8 Strategies to Support Students with SEND
Children with SEND (Special Educational Needs and Disabilities) are among the most vulnerable to the sudden changes that have accompanied the Covid-19 pandemic this year. The closure of schools and cutbacks on additional support services during lockdown have significantly impacted learning support, routine and consistency.
Several charitable and not-for-profit organisations such as the NSPCC and Scope have recently provided advice and resources for parents when their children are at home. Nevertheless, the past year will likely have been highly challenging for children and parents attempting to maintain a consistent learning environment from home.
Whether you are an experienced teacher or teaching assistant (TA) supporting children with SEND or are thinking about specialising in the area going forward, the past year’s challenges can be harnessed to continually develop your approach. The team of qualified former teaching professionals at Prospero Teaching share below their advice on supporting students with SEND.
8 Methods to Support Students with SEND
1. Be Approachable and Friendly
An important characteristic for any education professional, an open and approachable character can make all the difference to students with disabilities or additional needs. A supportive, positive and friendly approach is key to ensuring you can be receptive and responsive to meeting students’ individual needs.
2. Get to Know Your Students
Familiarise yourself with your student’s Education, Health and Care Plan (EHCP) if they have one. An EHCP may include personal exemplar quotes relating to the child (for example, ‘Just because I can’t speak doesn’t mean I don’t communicate’) in addition to the background of the needs of the child, their targets and details of the support provision allocated.
3. Build Relationships with Parents and Carers
Be prepared to invest in quickly building relationships with parents and carers. In the best interests of the child, an effective EHCP will ensure that parents, carers and healthcare professionals work closely to support the child. Develop a cooperative team player mentality by establishing and maintaining strong working relationships with the important professionals and caregivers in the life of your pupil.
4. Implement Consistent Behaviour
Adhere to your school’s behaviour policy and consistently stick to it. The students you work with may show some challenging behaviour, and it is the responsibility of teachers and teaching assistants to set boundaries whilst following your school’s behaviour policy consistently.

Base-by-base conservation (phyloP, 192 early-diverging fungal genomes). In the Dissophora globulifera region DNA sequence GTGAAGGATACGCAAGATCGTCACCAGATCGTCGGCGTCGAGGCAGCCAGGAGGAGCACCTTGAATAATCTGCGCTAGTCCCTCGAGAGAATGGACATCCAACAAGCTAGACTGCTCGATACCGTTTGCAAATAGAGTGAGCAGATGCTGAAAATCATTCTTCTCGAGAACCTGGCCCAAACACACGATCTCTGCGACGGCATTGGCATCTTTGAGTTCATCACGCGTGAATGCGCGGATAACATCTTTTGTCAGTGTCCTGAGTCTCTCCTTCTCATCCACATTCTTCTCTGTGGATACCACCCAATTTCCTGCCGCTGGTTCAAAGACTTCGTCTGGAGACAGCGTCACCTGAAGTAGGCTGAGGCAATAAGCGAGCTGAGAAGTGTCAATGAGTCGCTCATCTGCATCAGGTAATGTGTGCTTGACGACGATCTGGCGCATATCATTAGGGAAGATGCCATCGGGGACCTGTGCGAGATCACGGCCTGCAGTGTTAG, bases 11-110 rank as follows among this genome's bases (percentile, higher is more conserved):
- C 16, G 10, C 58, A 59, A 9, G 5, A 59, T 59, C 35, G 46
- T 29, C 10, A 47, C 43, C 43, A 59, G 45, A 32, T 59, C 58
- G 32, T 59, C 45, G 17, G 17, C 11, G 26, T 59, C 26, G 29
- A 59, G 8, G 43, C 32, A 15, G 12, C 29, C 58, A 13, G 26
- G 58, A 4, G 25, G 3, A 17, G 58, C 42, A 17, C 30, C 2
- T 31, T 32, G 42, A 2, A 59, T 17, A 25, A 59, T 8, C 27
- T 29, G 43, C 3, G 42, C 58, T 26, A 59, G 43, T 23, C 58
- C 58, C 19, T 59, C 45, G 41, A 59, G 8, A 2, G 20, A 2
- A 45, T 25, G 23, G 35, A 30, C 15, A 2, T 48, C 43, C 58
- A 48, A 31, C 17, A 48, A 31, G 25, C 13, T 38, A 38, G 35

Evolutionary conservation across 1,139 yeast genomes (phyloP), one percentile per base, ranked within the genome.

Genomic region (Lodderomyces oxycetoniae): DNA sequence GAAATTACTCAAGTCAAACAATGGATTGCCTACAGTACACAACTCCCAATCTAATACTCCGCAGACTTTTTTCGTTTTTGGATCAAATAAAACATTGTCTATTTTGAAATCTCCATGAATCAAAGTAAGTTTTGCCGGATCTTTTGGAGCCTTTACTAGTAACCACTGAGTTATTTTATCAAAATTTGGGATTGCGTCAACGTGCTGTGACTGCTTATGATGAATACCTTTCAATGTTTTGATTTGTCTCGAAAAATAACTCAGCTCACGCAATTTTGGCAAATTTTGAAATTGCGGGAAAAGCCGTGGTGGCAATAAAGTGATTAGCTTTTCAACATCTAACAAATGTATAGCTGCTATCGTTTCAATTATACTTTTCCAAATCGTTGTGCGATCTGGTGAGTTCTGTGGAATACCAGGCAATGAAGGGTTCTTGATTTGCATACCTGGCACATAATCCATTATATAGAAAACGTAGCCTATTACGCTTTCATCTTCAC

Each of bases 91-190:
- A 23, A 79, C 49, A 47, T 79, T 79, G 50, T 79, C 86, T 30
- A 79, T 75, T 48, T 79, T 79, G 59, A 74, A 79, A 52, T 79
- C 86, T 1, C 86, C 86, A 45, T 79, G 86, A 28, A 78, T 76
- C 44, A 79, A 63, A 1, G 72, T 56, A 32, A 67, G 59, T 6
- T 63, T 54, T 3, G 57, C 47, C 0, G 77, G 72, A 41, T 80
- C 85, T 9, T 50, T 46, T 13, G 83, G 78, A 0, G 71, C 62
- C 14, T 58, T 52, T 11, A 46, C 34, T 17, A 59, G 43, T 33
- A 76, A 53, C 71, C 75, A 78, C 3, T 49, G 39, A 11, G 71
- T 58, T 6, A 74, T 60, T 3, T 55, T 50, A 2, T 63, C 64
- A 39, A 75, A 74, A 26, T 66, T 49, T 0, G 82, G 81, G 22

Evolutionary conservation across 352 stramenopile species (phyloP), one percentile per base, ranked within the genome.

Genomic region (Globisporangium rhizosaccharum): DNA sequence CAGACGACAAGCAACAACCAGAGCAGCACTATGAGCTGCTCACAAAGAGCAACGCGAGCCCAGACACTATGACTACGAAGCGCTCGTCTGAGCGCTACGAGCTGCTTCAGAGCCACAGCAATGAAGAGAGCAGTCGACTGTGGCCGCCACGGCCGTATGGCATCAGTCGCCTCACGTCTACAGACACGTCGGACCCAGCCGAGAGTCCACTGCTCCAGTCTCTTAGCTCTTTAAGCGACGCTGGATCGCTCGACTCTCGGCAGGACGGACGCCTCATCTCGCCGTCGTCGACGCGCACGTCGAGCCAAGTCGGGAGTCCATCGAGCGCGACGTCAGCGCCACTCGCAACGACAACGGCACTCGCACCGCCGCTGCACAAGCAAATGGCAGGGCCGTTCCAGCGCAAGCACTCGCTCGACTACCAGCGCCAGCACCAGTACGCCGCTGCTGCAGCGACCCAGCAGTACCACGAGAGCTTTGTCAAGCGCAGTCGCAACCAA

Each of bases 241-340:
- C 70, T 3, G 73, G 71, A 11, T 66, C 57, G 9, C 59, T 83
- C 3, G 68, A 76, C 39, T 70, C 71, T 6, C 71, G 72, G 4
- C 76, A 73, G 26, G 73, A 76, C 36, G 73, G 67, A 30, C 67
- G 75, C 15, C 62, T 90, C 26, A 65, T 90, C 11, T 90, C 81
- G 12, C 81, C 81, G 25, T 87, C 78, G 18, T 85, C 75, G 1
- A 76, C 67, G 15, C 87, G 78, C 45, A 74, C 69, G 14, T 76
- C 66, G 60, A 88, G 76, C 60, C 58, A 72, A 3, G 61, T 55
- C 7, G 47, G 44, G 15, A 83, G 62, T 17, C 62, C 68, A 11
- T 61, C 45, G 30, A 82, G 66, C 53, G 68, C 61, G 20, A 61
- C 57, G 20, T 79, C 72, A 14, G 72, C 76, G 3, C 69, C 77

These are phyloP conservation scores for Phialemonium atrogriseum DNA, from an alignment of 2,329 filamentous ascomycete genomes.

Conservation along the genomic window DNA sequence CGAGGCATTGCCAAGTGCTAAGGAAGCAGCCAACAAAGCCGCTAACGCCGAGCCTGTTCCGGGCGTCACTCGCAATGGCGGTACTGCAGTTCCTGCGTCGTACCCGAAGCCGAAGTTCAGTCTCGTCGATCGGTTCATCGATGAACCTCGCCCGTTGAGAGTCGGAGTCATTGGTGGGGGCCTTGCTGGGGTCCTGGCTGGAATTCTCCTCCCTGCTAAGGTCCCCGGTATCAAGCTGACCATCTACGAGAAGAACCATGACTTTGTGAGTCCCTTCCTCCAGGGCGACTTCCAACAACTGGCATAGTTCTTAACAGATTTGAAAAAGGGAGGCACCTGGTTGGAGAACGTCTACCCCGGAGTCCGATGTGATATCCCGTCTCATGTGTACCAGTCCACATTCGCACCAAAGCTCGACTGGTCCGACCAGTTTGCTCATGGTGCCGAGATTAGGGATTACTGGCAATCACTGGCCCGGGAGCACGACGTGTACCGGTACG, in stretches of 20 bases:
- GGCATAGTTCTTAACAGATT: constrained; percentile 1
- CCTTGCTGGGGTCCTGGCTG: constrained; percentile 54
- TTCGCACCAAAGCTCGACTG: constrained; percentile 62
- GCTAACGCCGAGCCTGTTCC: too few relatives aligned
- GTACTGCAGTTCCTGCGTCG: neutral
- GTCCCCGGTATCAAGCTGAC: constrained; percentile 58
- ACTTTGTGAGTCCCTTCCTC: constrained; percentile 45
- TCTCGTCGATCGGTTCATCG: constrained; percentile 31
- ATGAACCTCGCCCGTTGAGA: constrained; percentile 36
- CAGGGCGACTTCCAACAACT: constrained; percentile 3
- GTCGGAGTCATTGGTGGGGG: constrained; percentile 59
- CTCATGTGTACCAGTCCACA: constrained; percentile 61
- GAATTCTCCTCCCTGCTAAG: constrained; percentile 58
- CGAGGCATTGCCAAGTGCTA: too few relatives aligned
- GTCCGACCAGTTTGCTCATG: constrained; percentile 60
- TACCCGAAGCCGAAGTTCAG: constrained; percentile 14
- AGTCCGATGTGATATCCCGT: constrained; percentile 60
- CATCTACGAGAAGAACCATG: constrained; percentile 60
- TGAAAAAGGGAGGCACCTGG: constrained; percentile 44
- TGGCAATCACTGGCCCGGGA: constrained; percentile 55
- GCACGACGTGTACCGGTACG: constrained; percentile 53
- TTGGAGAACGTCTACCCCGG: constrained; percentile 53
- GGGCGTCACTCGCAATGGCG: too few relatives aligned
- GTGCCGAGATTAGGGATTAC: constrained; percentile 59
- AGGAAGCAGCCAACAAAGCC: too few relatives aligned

A whole school approach including reward systems and sanctions may exist and provide the best support. Speak with trusted colleagues and existing members of staff for advice on what works well with your particular class and your pupils.
5. Brush Up on Your SEND Knowledge
Keeping up to date with the latest research findings and guidance could provide new lesson planning ideas and behaviour management advice. New research is continually published (see the ‘useful links’ we have included below) and schools regularly hold training to ensure staff are up to date with the latest examples of best practice. Beginning at a new school is a fantastic opportunity to learn from and collaborate with new colleagues, including of course your SENCO (Special Educational Needs Coordinator.)
Read about the different behaviours and support associated with specific needs, but remember the saying, ‘If you’ve met one person with autism, you’ve met one person with autism.’ Every young person we work with is an individual who needs and deserves their own individualised care and support.
6. Seize Every Opportunity for Training and Development
Be as enthusiastic as possible about meetings and training initiatives. Although meetings and courses may sometimes occur outside of your normal timetable, opportunities for discussion with colleagues and training and development courses are crucial to the effective support of your student. As meetings must be organised to accommodate the timetables of all professionals, parents and carers involved, adapting to requirements at short notice will ensure issues are addressed promptly and students are supported with urgent needs.
Prospero Teaching offer a variety of free, online CPD-accredited courses including safeguarding, classroom management and introduction to ASD. Find out more about our CPD courses.
7. Operate Flexibly as a Rule
As staff within schools cater for a wide range of students and needs, you may occasionally be asked support in other areas to cover staff absences. Amidst the chronic teacher shortage, educators have seen their responsibilities increase as two thirds of secondary state pupils and 250,000 staff are currently self-isolating. Both competent NQTs and experienced staff may seen as a ‘safe pair of hands’ and chosen to take on additional duties. Interpret this as a compliment, and use the opportunity to gain experience across the school.
8. Maintain a Calm Attitude
A calm, consistent composure will not only best help pupils most in need, but will help prevent overwhelming levels of stress and burnout. Schools can be stressful environments and working with students with SEND can at times add an extra layer of pressure. Work on accepting that the stress of your job is reflective of how vital your role is to both each student and the school. Try to focus on the positive impact you can have on your students and their family: many teachers will agree that the rewards are worth the stress.
Useful Links to Help Students with Additional Needs
National Autistic Society: https://www.autism.org.uk/
National Institute for Health and Care Excellence: https://www.nice.org.uk/
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